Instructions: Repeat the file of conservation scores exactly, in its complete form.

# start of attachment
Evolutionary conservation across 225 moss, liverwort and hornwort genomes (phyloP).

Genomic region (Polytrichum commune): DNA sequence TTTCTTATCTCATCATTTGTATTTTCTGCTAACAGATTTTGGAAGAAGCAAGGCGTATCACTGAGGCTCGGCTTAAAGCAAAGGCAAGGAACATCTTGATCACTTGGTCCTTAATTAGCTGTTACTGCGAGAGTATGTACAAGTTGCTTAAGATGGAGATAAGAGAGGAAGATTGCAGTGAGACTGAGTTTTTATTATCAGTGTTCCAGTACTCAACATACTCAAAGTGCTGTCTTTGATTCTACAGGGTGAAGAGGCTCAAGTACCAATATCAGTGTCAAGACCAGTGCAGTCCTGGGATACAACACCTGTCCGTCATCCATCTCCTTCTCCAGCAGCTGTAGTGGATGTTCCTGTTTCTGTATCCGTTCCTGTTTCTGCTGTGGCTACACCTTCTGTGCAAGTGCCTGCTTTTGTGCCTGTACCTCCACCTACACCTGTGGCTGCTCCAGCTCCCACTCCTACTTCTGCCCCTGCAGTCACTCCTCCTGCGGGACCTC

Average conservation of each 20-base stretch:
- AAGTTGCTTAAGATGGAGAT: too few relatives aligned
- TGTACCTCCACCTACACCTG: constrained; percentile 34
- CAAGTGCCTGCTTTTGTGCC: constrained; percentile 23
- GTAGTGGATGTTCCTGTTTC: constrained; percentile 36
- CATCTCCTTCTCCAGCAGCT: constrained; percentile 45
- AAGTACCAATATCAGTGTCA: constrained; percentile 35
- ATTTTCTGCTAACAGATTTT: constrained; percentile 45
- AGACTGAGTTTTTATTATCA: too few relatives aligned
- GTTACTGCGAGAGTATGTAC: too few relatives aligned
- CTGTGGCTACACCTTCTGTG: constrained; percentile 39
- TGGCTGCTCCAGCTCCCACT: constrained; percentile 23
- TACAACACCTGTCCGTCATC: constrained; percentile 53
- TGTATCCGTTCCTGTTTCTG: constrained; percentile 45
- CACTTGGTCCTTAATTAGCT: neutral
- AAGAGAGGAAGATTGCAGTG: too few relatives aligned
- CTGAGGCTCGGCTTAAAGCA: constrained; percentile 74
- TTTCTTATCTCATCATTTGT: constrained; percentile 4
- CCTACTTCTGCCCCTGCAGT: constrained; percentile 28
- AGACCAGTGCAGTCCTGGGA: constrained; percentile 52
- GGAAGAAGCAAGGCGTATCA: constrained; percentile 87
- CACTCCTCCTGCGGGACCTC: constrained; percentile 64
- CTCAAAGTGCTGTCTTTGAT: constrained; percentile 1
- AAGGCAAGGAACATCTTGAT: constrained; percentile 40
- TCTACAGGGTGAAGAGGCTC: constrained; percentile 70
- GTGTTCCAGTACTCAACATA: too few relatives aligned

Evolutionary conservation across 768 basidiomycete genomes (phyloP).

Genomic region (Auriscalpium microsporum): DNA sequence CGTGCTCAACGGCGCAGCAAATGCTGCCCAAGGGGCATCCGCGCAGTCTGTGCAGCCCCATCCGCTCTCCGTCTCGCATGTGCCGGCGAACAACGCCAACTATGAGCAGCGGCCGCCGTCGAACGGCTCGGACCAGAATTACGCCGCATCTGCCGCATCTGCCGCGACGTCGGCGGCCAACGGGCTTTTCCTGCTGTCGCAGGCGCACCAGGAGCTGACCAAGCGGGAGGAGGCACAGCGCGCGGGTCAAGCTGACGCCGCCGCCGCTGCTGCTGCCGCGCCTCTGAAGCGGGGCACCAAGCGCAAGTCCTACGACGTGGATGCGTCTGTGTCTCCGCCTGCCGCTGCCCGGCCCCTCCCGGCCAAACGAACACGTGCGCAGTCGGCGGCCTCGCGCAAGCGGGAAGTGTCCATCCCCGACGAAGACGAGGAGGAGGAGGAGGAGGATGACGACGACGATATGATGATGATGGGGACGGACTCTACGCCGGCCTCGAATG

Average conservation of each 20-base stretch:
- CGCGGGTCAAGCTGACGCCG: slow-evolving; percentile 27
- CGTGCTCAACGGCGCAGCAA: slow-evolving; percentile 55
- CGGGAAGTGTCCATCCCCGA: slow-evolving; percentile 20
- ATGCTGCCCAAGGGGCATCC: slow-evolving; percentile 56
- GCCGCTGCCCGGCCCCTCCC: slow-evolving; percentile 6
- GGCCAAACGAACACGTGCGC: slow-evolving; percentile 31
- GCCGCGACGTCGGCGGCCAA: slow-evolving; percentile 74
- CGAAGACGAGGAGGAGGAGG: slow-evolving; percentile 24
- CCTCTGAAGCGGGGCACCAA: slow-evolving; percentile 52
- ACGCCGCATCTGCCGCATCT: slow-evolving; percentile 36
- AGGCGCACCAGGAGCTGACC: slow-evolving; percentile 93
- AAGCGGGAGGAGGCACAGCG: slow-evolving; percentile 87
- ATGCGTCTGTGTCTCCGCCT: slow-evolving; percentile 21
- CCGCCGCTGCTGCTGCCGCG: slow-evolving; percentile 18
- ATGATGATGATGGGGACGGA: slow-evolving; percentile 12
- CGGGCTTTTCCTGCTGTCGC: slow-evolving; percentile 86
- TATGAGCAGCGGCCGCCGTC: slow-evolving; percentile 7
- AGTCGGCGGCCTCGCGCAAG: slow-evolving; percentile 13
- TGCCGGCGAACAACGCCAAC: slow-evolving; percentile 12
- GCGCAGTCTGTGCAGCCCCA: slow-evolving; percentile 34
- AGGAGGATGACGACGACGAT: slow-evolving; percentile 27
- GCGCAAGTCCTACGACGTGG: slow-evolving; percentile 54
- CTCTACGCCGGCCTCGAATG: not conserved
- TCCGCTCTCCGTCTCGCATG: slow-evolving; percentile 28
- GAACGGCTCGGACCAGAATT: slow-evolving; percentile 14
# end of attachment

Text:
Evolutionary conservation across 225 moss, liverwort and hornwort genomes (phyloP).

Genomic region (Polytrichum commune): DNA sequence TTTCTTATCTCATCATTTGTATTTTCTGCTAACAGATTTTGGAAGAAGCAAGGCGTATCACTGAGGCTCGGCTTAAAGCAAAGGCAAGGAACATCTTGATCACTTGGTCCTTAATTAGCTGTTACTGCGAGAGTATGTACAAGTTGCTTAAGATGGAGATAAGAGAGGAAGATTGCAGTGAGACTGAGTTTTTATTATCAGTGTTCCAGTACTCAACATACTCAAAGTGCTGTCTTTGATTCTACAGGGTGAAGAGGCTCAAGTACCAATATCAGTGTCAAGACCAGTGCAGTCCTGGGATACAACACCTGTCCGTCATCCATCTCCTTCTCCAGCAGCTGTAGTGGATGTTCCTGTTTCTGTATCCGTTCCTGTTTCTGCTGTGGCTACACCTTCTGTGCAAGTGCCTGCTTTTGTGCCTGTACCTCCACCTACACCTGTGGCTGCTCCAGCTCCCACTCCTACTTCTGCCCCTGCAGTCACTCCTCCTGCGGGACCTC

Average conservation of each 20-base stretch:
- AAGTTGCTTAAGATGGAGAT: too few relatives aligned
- TGTACCTCCACCTACACCTG: constrained; percentile 34
- CAAGTGCCTGCTTTTGTGCC: constrained; percentile 23
- GTAGTGGATGTTCCTGTTTC: constrained; percentile 36
- CATCTCCTTCTCCAGCAGCT: constrained; percentile 45
- AAGTACCAATATCAGTGTCA: constrained; percentile 35
- ATTTTCTGCTAACAGATTTT: constrained; percentile 45
- AGACTGAGTTTTTATTATCA: too few relatives aligned
- GTTACTGCGAGAGTATGTAC: too few relatives aligned
- CTGTGGCTACACCTTCTGTG: constrained; percentile 39
- TGGCTGCTCCAGCTCCCACT: constrained; percentile 23
- TACAACACCTGTCCGTCATC: constrained; percentile 53
- TGTATCCGTTCCTGTTTCTG: constrained; percentile 45
- CACTTGGTCCTTAATTAGCT: neutral
- AAGAGAGGAAGATTGCAGTG: too few relatives aligned
- CTGAGGCTCGGCTTAAAGCA: constrained; percentile 74
- TTTCTTATCTCATCATTTGT: constrained; percentile 4
- CCTACTTCTGCCCCTGCAGT: constrained; percentile 28
- AGACCAGTGCAGTCCTGGGA: constrained; percentile 52
- GGAAGAAGCAAGGCGTATCA: constrained; percentile 87
- CACTCCTCCTGCGGGACCTC: constrained; percentile 64
- CTCAAAGTGCTGTCTTTGAT: constrained; percentile 1
- AAGGCAAGGAACATCTTGAT: constrained; percentile 40
- TCTACAGGGTGAAGAGGCTC: constrained; percentile 70
- GTGTTCCAGTACTCAACATA: too few relatives aligned

Evolutionary conservation across 768 basidiomycete genomes (phyloP).

Genomic region (Auriscalpium microsporum): DNA sequence CGTGCTCAACGGCGCAGCAAATGCTGCCCAAGGGGCATCCGCGCAGTCTGTGCAGCCCCATCCGCTCTCCGTCTCGCATGTGCCGGCGAACAACGCCAACTATGAGCAGCGGCCGCCGTCGAACGGCTCGGACCAGAATTACGCCGCATCTGCCGCATCTGCCGCGACGTCGGCGGCCAACGGGCTTTTCCTGCTGTCGCAGGCGCACCAGGAGCTGACCAAGCGGGAGGAGGCACAGCGCGCGGGTCAAGCTGACGCCGCCGCCGCTGCTGCTGCCGCGCCTCTGAAGCGGGGCACCAAGCGCAAGTCCTACGACGTGGATGCGTCTGTGTCTCCGCCTGCCGCTGCCCGGCCCCTCCCGGCCAAACGAACACGTGCGCAGTCGGCGGCCTCGCGCAAGCGGGAAGTGTCCATCCCCGACGAAGACGAGGAGGAGGAGGAGGAGGATGACGACGACGATATGATGATGATGGGGACGGACTCTACGCCGGCCTCGAATG

Average conservation of each 20-base stretch:
- CGCGGGTCAAGCTGACGCCG: slow-evolving; percentile 27
- CGTGCTCAACGGCGCAGCAA: slow-evolving; percentile 55
- CGGGAAGTGTCCATCCCCGA: slow-evolving; percentile 20
- ATGCTGCCCAAGGGGCATCC: slow-evolving; percentile 56
- GCCGCTGCCCGGCCCCTCCC: slow-evolving; percentile 6
- GGCCAAACGAACACGTGCGC: slow-evolving; percentile 31
- GCCGCGACGTCGGCGGCCAA: slow-evolving; percentile 74
- CGAAGACGAGGAGGAGGAGG: slow-evolving; percentile 24
- CCTCTGAAGCGGGGCACCAA: slow-evolving; percentile 52
- ACGCCGCATCTGCCGCATCT: slow-evolving; percentile 36
- AGGCGCACCAGGAGCTGACC: slow-evolving; percentile 93
- AAGCGGGAGGAGGCACAGCG: slow-evolving; percentile 87
- ATGCGTCTGTGTCTCCGCCT: slow-evolving; percentile 21
- CCGCCGCTGCTGCTGCCGCG: slow-evolving; percentile 18
- ATGATGATGATGGGGACGGA: slow-evolving; percentile 12
- CGGGCTTTTCCTGCTGTCGC: slow-evolving; percentile 86
- TATGAGCAGCGGCCGCCGTC: slow-evolving; percentile 7
- AGTCGGCGGCCTCGCGCAAG: slow-evolving; percentile 13
- TGCCGGCGAACAACGCCAAC: slow-evolving; percentile 12
- GCGCAGTCTGTGCAGCCCCA: slow-evolving; percentile 34
- AGGAGGATGACGACGACGAT: slow-evolving; percentile 27
- GCGCAAGTCCTACGACGTGG: slow-evolving; percentile 54
- CTCTACGCCGGCCTCGAATG: not conserved
- TCCGCTCTCCGTCTCGCATG: slow-evolving; percentile 28
- GAACGGCTCGGACCAGAATT: slow-evolving; percentile 14